Posted by Bert VAN MANEN on September 11, 2016
Everybody loves the shootout, right? Well, maybe the top players are not too crazy about it. But we, the spectators, are glued to the screen. We’ll sometimes miss a few points here and there early in the match, we’ll walk the dog if we have to, but not if a World Cup quarterfinal has just ended 40-40 and it’s time for “penalties”, to use the soccer term. Continue reading It’s all about the break
Posted by Bert VAN MANEN on August 12, 2016
A match to decide who will end 13th in a tournament, and who will end 14th: it does not sound important or exciting. Do the players even care? As it turned out, the 13/14 decider at the Verhoeven Open in New York was the most memorable match of the week, and it will have a place in the record books for a few decades. Continue reading Senior and junior at their best
Posted by Bert VAN MANEN on July 24, 2016
One of the things a billiard player loves, is scoring well. Every 0.500 guy has these 0.750 matches from time to time, and they are like cocaine to his brain. He feels like a 0.750 player, if only for an evening.
There is one thing just as addictive as playing well, but we like it even more: winning matches. “I don’t care that I lost, I played well”. That’s what a momma’s boy says. “I don’t care that it took 123 innings. I won.” Now that’s a real man talking. (He’s lying, but it sounds good) Continue reading Know your opponent’s weakness
Posted by Bert VAN MANEN on July 10, 2016
No billiard player should ever underestimate the responsibility of the referee.
It may not look like much: count the points and see if the required cushions were hit. But, just for the sake of argument, try to think of it as a trial. The question is: was that point valid?
The referee is the judge, presiding over that case. But there is no prosecuting attorney, and there is no defense lawyer. If there are arguments to be made, pro and con, he’ll have to come up with those himself. All he has, in terms of evidence, is a single key witness. Himself. Continue reading Judge, jury and star witness
Posted by Bert VAN MANEN on June 27, 2016
There’s little need to explain why the female 3-cushion players don’t reach the averages that are common amongst the men. The historical disadvantage is huge, and the number of women players is so much lower, statistics almost dictate that fewer talents will rise to the top.
So I don’t have a problem with the enormous gap between Klompenhouwer and Hida on the one side, Caudron and Jaspers on the other. Orie and Therese are great champions, and they should wear their world title medals with pride. Continue reading Why aren’t the women catching up?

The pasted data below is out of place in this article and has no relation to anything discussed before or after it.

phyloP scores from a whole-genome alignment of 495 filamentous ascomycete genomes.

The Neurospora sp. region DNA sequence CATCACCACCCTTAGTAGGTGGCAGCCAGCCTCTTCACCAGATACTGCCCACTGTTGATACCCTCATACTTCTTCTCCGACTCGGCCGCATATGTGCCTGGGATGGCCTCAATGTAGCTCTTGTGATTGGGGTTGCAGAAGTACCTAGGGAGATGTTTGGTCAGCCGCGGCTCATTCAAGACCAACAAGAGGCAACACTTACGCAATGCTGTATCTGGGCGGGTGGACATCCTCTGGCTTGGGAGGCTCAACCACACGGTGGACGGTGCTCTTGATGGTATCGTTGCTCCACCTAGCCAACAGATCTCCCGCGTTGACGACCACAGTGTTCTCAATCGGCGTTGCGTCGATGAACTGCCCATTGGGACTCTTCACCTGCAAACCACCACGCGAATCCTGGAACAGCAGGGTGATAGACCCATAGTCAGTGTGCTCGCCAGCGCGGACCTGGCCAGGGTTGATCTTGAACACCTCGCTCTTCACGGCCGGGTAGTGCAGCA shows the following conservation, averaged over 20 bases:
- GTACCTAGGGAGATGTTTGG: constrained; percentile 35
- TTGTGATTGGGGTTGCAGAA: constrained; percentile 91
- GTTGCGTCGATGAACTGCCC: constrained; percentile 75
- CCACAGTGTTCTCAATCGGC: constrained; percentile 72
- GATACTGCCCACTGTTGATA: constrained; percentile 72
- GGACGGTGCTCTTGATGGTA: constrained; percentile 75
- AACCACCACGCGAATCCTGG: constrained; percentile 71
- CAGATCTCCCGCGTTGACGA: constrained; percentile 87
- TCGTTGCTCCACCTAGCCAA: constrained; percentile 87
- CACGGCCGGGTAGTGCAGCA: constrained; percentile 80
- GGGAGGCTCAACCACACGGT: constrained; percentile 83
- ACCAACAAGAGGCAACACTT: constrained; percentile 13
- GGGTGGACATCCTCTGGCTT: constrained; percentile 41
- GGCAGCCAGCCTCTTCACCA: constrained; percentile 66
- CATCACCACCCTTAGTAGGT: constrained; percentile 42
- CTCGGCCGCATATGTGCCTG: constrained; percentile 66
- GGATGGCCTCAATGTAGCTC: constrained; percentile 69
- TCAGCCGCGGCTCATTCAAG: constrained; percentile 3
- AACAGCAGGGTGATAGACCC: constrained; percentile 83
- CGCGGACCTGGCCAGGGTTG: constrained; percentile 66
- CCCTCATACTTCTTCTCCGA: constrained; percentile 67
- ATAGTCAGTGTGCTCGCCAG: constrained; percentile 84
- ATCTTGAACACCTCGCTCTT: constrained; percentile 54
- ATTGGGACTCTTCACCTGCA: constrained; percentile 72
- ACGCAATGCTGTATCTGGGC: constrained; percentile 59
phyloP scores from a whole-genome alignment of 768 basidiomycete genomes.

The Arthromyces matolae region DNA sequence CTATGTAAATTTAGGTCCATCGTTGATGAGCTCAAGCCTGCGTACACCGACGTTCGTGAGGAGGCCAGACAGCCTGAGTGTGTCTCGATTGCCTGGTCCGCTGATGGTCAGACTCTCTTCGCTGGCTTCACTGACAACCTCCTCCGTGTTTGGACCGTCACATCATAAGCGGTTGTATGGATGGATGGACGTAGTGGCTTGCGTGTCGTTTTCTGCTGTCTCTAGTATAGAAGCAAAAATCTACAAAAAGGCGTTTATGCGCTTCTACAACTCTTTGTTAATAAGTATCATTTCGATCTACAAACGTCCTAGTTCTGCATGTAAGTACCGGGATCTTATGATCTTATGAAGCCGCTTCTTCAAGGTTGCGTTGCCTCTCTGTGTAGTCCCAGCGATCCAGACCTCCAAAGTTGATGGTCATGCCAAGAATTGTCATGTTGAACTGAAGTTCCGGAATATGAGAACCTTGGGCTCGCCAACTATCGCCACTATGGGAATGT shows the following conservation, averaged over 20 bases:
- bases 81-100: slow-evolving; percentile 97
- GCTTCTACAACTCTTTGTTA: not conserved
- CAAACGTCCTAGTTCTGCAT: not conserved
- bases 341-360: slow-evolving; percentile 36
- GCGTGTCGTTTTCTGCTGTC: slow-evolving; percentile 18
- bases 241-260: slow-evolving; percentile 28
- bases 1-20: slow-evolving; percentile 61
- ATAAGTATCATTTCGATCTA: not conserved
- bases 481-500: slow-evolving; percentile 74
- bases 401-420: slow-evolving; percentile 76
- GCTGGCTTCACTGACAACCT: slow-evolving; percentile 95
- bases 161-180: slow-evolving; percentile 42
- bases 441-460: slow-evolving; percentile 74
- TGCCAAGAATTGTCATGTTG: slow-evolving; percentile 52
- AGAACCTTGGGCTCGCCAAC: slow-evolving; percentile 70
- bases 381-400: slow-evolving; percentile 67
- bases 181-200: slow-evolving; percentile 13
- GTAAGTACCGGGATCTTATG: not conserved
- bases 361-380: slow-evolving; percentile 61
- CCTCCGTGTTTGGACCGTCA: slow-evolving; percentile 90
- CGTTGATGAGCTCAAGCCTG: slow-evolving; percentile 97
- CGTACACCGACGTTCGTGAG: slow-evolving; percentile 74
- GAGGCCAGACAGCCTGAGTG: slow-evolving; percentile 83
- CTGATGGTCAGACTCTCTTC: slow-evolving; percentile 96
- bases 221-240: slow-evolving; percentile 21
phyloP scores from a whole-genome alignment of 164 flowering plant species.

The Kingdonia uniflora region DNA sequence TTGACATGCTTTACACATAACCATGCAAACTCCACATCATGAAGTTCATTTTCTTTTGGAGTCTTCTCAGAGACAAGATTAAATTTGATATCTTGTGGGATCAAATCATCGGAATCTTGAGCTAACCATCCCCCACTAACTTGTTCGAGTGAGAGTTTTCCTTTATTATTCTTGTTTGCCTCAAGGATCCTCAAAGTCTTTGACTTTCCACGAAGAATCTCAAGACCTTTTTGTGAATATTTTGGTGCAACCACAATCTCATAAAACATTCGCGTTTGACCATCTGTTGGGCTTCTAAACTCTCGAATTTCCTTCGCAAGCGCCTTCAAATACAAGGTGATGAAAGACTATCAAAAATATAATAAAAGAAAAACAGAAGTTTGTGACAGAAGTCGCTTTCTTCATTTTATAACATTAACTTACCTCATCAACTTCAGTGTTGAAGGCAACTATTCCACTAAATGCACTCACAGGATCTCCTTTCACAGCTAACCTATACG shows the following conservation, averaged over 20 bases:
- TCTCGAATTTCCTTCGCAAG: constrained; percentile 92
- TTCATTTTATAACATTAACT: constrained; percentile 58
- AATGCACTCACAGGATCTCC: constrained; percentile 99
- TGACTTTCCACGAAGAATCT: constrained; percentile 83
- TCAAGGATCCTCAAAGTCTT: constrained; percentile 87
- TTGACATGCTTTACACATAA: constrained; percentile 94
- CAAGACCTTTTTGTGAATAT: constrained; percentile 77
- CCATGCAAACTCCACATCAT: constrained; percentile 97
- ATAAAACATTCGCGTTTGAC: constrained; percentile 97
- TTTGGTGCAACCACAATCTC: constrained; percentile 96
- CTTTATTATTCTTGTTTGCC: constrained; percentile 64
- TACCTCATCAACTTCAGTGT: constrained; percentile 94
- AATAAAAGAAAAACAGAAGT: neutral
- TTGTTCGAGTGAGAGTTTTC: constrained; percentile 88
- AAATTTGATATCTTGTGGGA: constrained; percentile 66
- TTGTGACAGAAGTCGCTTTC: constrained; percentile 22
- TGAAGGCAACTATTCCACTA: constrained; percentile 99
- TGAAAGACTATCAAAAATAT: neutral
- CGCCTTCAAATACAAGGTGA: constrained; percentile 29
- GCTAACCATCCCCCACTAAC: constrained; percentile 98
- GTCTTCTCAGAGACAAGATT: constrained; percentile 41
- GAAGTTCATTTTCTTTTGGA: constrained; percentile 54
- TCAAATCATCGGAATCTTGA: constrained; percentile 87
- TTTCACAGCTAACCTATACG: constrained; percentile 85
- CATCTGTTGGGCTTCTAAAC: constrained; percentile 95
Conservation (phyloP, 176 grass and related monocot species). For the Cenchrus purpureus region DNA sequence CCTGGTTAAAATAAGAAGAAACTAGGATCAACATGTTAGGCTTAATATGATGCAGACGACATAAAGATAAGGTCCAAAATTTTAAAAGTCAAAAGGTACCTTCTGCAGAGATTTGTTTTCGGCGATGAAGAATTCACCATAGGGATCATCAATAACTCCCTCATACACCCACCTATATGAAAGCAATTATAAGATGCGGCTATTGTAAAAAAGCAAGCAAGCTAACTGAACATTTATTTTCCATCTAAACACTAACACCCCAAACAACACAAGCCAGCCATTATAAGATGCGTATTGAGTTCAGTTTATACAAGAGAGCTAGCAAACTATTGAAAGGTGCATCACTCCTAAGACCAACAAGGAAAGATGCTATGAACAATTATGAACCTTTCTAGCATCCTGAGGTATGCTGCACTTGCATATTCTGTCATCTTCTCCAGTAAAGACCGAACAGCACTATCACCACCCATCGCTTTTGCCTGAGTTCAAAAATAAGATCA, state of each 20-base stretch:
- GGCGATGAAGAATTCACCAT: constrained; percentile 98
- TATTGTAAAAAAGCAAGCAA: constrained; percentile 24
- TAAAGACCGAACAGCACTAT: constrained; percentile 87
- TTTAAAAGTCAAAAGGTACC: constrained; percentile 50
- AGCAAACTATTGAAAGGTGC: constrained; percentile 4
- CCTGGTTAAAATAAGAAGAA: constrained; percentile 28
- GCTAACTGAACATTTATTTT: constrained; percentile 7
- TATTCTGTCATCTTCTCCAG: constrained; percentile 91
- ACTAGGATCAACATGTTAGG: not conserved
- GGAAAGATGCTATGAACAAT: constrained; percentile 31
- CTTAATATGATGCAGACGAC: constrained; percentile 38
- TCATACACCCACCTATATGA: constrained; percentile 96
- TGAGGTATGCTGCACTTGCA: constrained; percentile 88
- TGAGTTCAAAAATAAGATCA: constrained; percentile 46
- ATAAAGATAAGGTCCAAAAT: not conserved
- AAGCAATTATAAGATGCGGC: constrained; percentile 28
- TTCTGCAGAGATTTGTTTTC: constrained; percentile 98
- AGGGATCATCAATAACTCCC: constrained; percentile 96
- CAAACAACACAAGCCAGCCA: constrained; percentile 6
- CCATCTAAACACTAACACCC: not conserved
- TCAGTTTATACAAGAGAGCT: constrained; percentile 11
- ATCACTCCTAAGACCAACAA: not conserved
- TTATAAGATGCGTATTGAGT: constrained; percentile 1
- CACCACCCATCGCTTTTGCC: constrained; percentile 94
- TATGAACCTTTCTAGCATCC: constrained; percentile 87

Posted by Bert VAN MANEN on May 30, 2016
Dick Jaspers played an extraordinary match last Wednesday, in a Dutch Grand Prix. His final result of 40 in 7 made it the (shared) fifth best match ever, to forty points. But then, the world record is 40 in 6, and that has already been played four times (Caudron 2x, Zanetti and H.J. Kim). Dick shares the 40 in 7 with Coklu, D.K. Kang, K.J. Guen, Merckx and Zanetti. So maybe it was not THAT special? Why does this match deserve such generous attention? Continue reading Why the world record was not broken
Posted by Bert VAN MANEN on May 16, 2016
People sometimes ask me why I’ve stayed fascinated with 3-cushion billiards for so many years. “It’s just a game”, they say. And: “After four decades, you must have seen every possible position on the table a thousand times. Doesn’t it get boring?”
No, it does not. And, hard to believe for the outsider, but true: I’ve never seen a position more than once. Let me address that issue, and make a few points about the degree of “repetition” in 3-cushion billiards. It is extremely close to 0 %. Continue reading You’ll never play the same shot twice
Posted by Bert VAN MANEN on May 2, 2016
Every other year, I like to take a closer look at the UMB world ranking list, and see if the balance of power has shifted. Not so much between the top players, but between countries and continents. Even without checking, we all know Korea and Vietnam are on the rise, but we also know most of the World Cup tournaments are still won by players from Western Europe. So do these two facts cancel each other out? The results of my little evening’s homework may surprise you. Continue reading Should we learn how to say “축하 해요”, or “tebrikler”?
Posted by Bert VAN MANEN on April 18, 2016
You don’t have to be an expert in politics to see that the best and brightest minds will not be found on the extreme right or extreme left. Both ignore valid arguments made by the other camp, which makes them part of the problem, not the solution. To think in black and white is easy, it takes an effort to see nuances.
It’s no different in the age-old debate about music at billiard tournaments. The simple souls are far left and far right. We’ll call one flank Church Memorial Service, the other will be known as Carnival in Rio. Continue reading Should we turn the music down? Or turn it up?
Posted by Bert VAN MANEN on April 1, 2016
I love the World Cups, and I spend hours (sometimes days) watching Kozoom when our Grand Slams are being played. But with regret, I have to say that something seems to be missing from these events. It’s not at the top of the pyramid: the world’s privileged 12 and those in contention to join the elite will always show up, and they treat us to mouth-watering 3-cushion. It’s not at the base either: there’s no lack of appeal to recreational players. They are always there, even if they know they’ll never make it to the main draw. Never speak badly of the “billiard tourists”! They are an important link in the food chain. Continue reading Let’s re-invent the Satellite tournament